ENERGY giant Shell E&P Ireland Ltd has been left with a €1m costs bill after one leg of its long-running legal battle over the Corrib gas line came to an end yesterday.
The High Court allowed Shell E&P Ireland to end its legal action against four opponents of the controversial Corrib gas pipeline, but only on certain conditions.
These include that the company pay most of the legal costs of four Rossport residents, estimated at over €1m. However, counterclaims by some residents against the company and the State, which challenge the validity of ministerial consents for the pipeline, are to continue.
The court is also to consider whether the residents are entitled to seek damages against Shell over what they allege was an improperly obtained April 2005 injunction restraining interference with the pipeline route.
Ms Justice Mary Laffoy yesterday delivered her reserved judgment on a number of applications related to the legal row over the pipeline, including an application by Shell to discontinue its action against four Rossport residents - Philip McGrath, James Brendan Philbin, Willie Corduff and Brid McGarry.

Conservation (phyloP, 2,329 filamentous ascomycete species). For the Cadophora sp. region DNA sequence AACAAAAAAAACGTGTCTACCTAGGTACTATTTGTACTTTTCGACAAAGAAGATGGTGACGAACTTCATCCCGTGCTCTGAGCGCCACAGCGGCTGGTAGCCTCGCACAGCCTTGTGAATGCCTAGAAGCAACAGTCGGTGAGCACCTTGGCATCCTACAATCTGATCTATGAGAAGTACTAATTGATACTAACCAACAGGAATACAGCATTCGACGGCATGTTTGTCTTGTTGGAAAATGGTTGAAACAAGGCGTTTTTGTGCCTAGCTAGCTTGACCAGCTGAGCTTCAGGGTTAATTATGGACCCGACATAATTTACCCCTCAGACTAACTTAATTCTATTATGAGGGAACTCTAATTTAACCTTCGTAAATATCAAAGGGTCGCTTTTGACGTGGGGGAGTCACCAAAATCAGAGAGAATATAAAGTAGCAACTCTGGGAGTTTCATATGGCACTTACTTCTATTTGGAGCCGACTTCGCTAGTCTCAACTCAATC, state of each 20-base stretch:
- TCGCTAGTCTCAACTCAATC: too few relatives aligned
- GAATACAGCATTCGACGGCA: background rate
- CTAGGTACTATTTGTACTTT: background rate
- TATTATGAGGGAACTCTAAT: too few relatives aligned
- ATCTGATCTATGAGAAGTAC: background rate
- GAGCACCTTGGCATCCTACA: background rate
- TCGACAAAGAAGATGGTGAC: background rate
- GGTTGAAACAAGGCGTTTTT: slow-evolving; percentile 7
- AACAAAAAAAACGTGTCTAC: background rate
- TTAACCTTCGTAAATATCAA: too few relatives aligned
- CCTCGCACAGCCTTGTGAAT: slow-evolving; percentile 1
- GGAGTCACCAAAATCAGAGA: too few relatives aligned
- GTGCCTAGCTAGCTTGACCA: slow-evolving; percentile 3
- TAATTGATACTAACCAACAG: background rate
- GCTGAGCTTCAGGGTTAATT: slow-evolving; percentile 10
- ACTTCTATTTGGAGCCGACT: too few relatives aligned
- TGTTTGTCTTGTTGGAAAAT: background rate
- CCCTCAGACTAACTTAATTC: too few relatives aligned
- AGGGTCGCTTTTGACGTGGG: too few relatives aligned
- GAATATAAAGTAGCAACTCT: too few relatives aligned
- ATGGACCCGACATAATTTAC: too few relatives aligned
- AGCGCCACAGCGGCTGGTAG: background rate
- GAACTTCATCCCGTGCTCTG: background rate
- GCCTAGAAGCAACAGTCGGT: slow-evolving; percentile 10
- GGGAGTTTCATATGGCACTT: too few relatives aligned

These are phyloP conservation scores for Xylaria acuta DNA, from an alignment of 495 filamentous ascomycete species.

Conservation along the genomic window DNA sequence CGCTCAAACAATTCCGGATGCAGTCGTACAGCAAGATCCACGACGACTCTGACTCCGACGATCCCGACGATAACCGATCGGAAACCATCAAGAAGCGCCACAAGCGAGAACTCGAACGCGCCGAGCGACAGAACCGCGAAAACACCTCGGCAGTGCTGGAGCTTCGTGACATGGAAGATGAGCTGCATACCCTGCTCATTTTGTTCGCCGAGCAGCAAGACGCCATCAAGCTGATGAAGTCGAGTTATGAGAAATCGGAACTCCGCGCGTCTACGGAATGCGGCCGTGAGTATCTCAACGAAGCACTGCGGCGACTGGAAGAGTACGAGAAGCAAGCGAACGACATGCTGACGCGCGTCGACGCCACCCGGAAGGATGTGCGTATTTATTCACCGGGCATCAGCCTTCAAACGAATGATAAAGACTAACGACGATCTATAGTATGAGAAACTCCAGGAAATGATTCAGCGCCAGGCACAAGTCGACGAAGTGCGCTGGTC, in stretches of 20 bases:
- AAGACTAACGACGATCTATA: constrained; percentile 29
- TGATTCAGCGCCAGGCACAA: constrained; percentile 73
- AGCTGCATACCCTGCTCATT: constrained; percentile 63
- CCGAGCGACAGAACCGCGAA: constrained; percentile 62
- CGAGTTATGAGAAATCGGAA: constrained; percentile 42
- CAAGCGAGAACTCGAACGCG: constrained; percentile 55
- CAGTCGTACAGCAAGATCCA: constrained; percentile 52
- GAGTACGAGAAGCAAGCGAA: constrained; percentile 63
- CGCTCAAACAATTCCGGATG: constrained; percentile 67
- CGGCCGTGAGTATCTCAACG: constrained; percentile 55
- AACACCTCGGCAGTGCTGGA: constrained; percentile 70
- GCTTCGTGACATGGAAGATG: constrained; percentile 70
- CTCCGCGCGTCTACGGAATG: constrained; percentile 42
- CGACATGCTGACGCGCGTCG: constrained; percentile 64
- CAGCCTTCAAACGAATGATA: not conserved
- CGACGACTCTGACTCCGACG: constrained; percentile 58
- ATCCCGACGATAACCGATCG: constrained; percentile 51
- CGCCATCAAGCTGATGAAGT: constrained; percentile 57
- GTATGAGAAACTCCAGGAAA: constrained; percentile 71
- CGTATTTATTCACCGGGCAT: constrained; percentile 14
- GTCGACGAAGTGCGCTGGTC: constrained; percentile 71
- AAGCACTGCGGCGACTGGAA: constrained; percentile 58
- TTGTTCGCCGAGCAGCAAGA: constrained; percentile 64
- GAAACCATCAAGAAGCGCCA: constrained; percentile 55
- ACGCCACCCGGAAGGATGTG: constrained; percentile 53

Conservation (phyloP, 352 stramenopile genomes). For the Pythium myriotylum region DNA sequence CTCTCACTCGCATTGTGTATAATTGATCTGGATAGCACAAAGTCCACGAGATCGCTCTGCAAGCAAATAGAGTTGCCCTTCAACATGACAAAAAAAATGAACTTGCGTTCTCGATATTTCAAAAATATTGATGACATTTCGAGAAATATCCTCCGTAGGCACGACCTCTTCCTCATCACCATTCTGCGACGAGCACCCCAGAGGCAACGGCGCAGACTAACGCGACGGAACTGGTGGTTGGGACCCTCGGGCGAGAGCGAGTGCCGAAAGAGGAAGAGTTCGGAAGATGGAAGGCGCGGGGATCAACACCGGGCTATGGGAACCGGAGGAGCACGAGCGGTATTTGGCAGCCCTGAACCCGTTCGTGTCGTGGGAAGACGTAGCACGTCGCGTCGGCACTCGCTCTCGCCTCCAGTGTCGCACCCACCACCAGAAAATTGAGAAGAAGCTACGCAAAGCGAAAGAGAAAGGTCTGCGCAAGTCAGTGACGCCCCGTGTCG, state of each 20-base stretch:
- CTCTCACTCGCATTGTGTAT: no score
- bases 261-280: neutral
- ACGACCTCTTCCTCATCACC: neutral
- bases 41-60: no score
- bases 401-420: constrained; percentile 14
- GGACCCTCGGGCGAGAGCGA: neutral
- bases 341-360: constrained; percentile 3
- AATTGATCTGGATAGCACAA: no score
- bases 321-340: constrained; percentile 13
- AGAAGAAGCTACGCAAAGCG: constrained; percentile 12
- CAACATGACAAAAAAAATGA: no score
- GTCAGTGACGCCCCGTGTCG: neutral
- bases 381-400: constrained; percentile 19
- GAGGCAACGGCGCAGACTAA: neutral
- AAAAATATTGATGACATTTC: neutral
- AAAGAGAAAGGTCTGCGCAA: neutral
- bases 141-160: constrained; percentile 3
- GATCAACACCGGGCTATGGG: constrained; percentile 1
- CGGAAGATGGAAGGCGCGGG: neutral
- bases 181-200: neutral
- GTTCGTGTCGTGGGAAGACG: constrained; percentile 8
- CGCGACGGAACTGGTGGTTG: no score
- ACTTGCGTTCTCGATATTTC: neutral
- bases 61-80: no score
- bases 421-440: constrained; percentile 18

Shell had asked that its proceedings be discontinued without having to meet the legal costs of the four residents or, alternatively, that the costs issues be reserved to the trial of the residents' counterclaims.
The judge said she unreservedly condemned the behaviour of Mr McGrath, Mr Philbin and Mr Corduff in refusing to purge their contempt after being jailed for 94 days in 2005 for refusing to obey court orders restraining interference with the pipeline.
However, Shell was effectively asking the court not to grant costs to the residents as punishment for this contempt, she added.